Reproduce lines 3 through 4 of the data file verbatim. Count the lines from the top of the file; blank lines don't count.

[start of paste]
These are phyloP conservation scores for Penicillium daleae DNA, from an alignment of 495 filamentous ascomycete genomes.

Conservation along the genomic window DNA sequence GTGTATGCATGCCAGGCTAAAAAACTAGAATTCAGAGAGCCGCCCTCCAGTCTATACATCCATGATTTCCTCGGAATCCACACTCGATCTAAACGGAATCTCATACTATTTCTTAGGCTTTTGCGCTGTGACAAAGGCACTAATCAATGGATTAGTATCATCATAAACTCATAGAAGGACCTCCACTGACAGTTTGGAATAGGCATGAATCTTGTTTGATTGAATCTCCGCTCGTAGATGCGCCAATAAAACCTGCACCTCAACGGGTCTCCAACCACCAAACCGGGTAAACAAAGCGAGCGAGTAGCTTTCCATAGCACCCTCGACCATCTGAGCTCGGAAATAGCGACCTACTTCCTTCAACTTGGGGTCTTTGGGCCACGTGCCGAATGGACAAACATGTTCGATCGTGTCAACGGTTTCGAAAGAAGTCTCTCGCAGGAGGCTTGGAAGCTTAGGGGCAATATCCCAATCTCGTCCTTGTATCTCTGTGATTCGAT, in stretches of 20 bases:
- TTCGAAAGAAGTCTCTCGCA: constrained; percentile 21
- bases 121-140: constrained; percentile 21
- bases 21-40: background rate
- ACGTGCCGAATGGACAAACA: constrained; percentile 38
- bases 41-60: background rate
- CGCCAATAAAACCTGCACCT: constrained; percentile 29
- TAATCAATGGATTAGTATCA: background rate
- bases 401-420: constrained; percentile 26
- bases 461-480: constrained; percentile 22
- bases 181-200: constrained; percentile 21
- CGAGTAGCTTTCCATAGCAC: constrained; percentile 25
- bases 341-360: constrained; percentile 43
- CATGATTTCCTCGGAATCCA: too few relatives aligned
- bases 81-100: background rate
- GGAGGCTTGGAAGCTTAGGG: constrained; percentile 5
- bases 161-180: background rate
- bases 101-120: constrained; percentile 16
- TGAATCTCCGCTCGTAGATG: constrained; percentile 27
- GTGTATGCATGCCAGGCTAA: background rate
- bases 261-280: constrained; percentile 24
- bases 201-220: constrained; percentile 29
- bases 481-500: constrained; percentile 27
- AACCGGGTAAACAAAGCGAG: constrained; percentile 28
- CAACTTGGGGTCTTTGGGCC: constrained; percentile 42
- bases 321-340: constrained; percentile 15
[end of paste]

- TTCGAAAGAAGTCTCTCGCA: constrained; percentile 21
- bases 121-140: constrained; percentile 21